Having looked at the prospects for red grouse, it is of significantly more value that I keep an eye on the local blackgame. I am generally a bit edgy about counting grouse in July in areas where there are blackgame , if only because broods of the latter can be surprisingly small and vulnerable on all but the stillest and warmest days even into August. The black grouse breeding cycle is that much later than red grouse, and broods often don’t hatch out until well into June.
Having bumped into a brood of six black grouse poults last night totally by mistake, my hair went white to see them scatter into the wind. I am a total pessimist and feel sure that all is lost as a result of this encounter, but I know that there is nothing seriously wrong and that the greyhen will soon gather them back together again. These little birds were strong and well-feathered at approximately five or six weeks old, and the chances are that they will come on very nicely, but it would have saved my nerves if I had encountered them in another fortnight.
Casting round friends and fellow black grouse nuts, 2014 has been another positive year for productivity. The North Pennines appear to have churned out a fair weight of birds again, and it was encouraging to hear from Lindsay Waddell at the CLA that he is very encouraged by all that he has seen. The Moorfoots have done well, and Angus is apparently turning them out without any difficulty. There is a bit of a mixed bag in the South Grampians, with reports suggesting that the broods are there but they are not very large. However, Speyside is positive and the scraps I have picked up from the North Highlands are pretty good. I hope to get down to Wales in the next couple of weeks for a look in person, but initial reports are also looking very good.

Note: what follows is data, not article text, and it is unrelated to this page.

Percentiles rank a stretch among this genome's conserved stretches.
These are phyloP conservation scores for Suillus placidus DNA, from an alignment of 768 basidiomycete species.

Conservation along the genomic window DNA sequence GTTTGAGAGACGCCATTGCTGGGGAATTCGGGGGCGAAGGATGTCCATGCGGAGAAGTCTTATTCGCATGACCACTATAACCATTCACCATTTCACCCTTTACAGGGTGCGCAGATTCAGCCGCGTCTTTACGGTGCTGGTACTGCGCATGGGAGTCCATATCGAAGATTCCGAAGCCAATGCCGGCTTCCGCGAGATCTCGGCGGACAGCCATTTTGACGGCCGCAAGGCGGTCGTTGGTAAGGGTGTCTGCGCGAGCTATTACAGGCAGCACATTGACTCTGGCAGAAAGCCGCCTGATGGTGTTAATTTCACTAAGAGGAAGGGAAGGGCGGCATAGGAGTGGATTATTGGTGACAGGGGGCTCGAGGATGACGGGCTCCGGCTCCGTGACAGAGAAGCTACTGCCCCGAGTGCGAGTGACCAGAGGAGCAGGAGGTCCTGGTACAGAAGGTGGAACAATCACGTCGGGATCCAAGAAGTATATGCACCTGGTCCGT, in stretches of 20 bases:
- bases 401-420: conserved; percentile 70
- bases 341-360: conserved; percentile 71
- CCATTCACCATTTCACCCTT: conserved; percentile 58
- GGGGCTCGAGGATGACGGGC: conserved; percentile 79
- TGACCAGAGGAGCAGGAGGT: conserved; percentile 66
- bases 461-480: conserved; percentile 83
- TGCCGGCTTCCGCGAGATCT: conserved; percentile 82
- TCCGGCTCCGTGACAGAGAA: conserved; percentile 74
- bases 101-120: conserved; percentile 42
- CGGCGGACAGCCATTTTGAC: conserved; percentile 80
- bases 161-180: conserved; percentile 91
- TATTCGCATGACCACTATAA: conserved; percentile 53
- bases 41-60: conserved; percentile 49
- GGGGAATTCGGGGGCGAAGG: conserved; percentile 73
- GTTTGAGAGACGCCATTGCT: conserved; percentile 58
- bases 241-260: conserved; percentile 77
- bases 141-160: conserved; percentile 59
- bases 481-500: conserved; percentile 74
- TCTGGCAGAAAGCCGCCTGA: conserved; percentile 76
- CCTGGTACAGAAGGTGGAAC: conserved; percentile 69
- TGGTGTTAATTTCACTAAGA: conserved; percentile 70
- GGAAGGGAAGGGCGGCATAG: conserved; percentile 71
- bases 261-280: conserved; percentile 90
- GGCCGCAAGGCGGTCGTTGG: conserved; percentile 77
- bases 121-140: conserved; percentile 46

As specific black grouse counts start up later in this month and birds start to become more visible, it will be easier to get a more accurate idea of how things look. However, for the moment, thing seem very encouraging, and yet more evidence to suggest that good weather and warmth are the foundation of all wild game production. There are some broods of blackgame even on unkeepered ground near the Chayne, and this can only be as a result of a warm, dry summer.